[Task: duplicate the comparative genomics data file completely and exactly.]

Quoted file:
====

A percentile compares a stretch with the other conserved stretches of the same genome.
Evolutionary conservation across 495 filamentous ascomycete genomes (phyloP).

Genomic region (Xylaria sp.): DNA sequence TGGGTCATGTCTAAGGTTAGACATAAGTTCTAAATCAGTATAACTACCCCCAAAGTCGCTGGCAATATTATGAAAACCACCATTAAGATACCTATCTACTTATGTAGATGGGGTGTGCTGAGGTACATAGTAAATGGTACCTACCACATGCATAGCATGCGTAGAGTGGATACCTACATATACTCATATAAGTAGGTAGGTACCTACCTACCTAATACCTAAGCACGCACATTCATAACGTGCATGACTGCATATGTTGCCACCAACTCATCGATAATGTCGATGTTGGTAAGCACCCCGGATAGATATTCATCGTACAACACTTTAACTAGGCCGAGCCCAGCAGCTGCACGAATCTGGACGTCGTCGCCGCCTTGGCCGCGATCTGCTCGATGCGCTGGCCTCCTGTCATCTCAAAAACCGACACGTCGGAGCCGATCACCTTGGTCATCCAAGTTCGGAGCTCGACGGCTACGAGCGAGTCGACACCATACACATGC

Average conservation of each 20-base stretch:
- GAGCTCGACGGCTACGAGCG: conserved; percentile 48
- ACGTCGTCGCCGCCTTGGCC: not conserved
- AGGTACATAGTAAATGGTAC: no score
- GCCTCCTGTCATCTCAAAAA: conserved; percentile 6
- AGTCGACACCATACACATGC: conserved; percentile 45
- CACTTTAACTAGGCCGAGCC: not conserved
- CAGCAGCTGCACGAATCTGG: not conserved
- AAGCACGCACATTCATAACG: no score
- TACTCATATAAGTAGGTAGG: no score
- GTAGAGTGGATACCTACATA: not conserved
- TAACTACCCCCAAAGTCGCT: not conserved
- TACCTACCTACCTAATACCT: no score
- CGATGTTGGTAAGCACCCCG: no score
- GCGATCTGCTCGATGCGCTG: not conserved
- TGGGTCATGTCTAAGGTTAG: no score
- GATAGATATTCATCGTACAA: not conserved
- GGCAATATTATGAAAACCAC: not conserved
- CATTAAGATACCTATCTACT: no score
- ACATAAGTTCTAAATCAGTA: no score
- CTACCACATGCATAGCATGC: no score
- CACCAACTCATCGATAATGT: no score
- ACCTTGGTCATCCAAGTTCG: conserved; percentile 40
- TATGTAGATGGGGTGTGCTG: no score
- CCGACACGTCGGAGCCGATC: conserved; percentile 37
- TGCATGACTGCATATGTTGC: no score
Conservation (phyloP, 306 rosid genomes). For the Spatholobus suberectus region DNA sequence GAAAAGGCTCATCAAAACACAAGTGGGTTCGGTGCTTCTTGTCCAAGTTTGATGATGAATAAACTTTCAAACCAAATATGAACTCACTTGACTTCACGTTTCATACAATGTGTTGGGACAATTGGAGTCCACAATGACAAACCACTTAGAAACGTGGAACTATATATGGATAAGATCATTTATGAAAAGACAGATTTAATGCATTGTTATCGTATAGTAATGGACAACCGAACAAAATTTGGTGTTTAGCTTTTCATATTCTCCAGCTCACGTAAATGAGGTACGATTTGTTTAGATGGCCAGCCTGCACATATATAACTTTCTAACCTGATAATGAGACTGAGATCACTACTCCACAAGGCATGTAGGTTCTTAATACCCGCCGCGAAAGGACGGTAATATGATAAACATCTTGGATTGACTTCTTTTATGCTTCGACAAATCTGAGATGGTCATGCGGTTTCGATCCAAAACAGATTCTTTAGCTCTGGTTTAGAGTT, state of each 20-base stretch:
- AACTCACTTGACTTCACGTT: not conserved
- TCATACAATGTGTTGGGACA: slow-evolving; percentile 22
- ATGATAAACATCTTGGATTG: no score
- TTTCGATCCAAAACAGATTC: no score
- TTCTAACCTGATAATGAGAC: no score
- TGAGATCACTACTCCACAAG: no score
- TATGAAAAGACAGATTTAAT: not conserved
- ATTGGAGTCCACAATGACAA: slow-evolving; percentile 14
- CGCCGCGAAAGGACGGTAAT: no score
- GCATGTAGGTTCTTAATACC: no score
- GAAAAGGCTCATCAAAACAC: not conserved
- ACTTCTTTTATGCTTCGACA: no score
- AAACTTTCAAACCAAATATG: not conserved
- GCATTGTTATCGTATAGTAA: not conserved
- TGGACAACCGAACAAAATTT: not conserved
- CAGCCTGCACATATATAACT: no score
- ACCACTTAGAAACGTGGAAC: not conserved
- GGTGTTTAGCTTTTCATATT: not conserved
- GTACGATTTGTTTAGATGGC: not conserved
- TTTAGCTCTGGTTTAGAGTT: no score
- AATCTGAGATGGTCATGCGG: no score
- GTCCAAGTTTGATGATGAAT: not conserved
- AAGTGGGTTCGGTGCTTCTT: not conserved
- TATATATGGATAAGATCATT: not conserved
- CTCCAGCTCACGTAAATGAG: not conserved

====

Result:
A percentile compares a stretch with the other conserved stretches of the same genome.
Evolutionary conservation across 495 filamentous ascomycete genomes (phyloP).

Genomic region (Xylaria sp.): DNA sequence TGGGTCATGTCTAAGGTTAGACATAAGTTCTAAATCAGTATAACTACCCCCAAAGTCGCTGGCAATATTATGAAAACCACCATTAAGATACCTATCTACTTATGTAGATGGGGTGTGCTGAGGTACATAGTAAATGGTACCTACCACATGCATAGCATGCGTAGAGTGGATACCTACATATACTCATATAAGTAGGTAGGTACCTACCTACCTAATACCTAAGCACGCACATTCATAACGTGCATGACTGCATATGTTGCCACCAACTCATCGATAATGTCGATGTTGGTAAGCACCCCGGATAGATATTCATCGTACAACACTTTAACTAGGCCGAGCCCAGCAGCTGCACGAATCTGGACGTCGTCGCCGCCTTGGCCGCGATCTGCTCGATGCGCTGGCCTCCTGTCATCTCAAAAACCGACACGTCGGAGCCGATCACCTTGGTCATCCAAGTTCGGAGCTCGACGGCTACGAGCGAGTCGACACCATACACATGC

Average conservation of each 20-base stretch:
- GAGCTCGACGGCTACGAGCG: conserved; percentile 48
- ACGTCGTCGCCGCCTTGGCC: not conserved
- AGGTACATAGTAAATGGTAC: no score
- GCCTCCTGTCATCTCAAAAA: conserved; percentile 6
- AGTCGACACCATACACATGC: conserved; percentile 45
- CACTTTAACTAGGCCGAGCC: not conserved
- CAGCAGCTGCACGAATCTGG: not conserved
- AAGCACGCACATTCATAACG: no score
- TACTCATATAAGTAGGTAGG: no score
- GTAGAGTGGATACCTACATA: not conserved
- TAACTACCCCCAAAGTCGCT: not conserved
- TACCTACCTACCTAATACCT: no score
- CGATGTTGGTAAGCACCCCG: no score
- GCGATCTGCTCGATGCGCTG: not conserved
- TGGGTCATGTCTAAGGTTAG: no score
- GATAGATATTCATCGTACAA: not conserved
- GGCAATATTATGAAAACCAC: not conserved
- CATTAAGATACCTATCTACT: no score
- ACATAAGTTCTAAATCAGTA: no score
- CTACCACATGCATAGCATGC: no score
- CACCAACTCATCGATAATGT: no score
- ACCTTGGTCATCCAAGTTCG: conserved; percentile 40
- TATGTAGATGGGGTGTGCTG: no score
- CCGACACGTCGGAGCCGATC: conserved; percentile 37
- TGCATGACTGCATATGTTGC: no score
Conservation (phyloP, 306 rosid genomes). For the Spatholobus suberectus region DNA sequence GAAAAGGCTCATCAAAACACAAGTGGGTTCGGTGCTTCTTGTCCAAGTTTGATGATGAATAAACTTTCAAACCAAATATGAACTCACTTGACTTCACGTTTCATACAATGTGTTGGGACAATTGGAGTCCACAATGACAAACCACTTAGAAACGTGGAACTATATATGGATAAGATCATTTATGAAAAGACAGATTTAATGCATTGTTATCGTATAGTAATGGACAACCGAACAAAATTTGGTGTTTAGCTTTTCATATTCTCCAGCTCACGTAAATGAGGTACGATTTGTTTAGATGGCCAGCCTGCACATATATAACTTTCTAACCTGATAATGAGACTGAGATCACTACTCCACAAGGCATGTAGGTTCTTAATACCCGCCGCGAAAGGACGGTAATATGATAAACATCTTGGATTGACTTCTTTTATGCTTCGACAAATCTGAGATGGTCATGCGGTTTCGATCCAAAACAGATTCTTTAGCTCTGGTTTAGAGTT, state of each 20-base stretch:
- AACTCACTTGACTTCACGTT: not conserved
- TCATACAATGTGTTGGGACA: slow-evolving; percentile 22
- ATGATAAACATCTTGGATTG: no score
- TTTCGATCCAAAACAGATTC: no score
- TTCTAACCTGATAATGAGAC: no score
- TGAGATCACTACTCCACAAG: no score
- TATGAAAAGACAGATTTAAT: not conserved
- ATTGGAGTCCACAATGACAA: slow-evolving; percentile 14
- CGCCGCGAAAGGACGGTAAT: no score
- GCATGTAGGTTCTTAATACC: no score
- GAAAAGGCTCATCAAAACAC: not conserved
- ACTTCTTTTATGCTTCGACA: no score
- AAACTTTCAAACCAAATATG: not conserved
- GCATTGTTATCGTATAGTAA: not conserved
- TGGACAACCGAACAAAATTT: not conserved
- CAGCCTGCACATATATAACT: no score
- ACCACTTAGAAACGTGGAAC: not conserved
- GGTGTTTAGCTTTTCATATT: not conserved
- GTACGATTTGTTTAGATGGC: not conserved
- TTTAGCTCTGGTTTAGAGTT: no score
- AATCTGAGATGGTCATGCGG: no score
- GTCCAAGTTTGATGATGAAT: not conserved
- AAGTGGGTTCGGTGCTTCTT: not conserved
- TATATATGGATAAGATCATT: not conserved
- CTCCAGCTCACGTAAATGAG: not conserved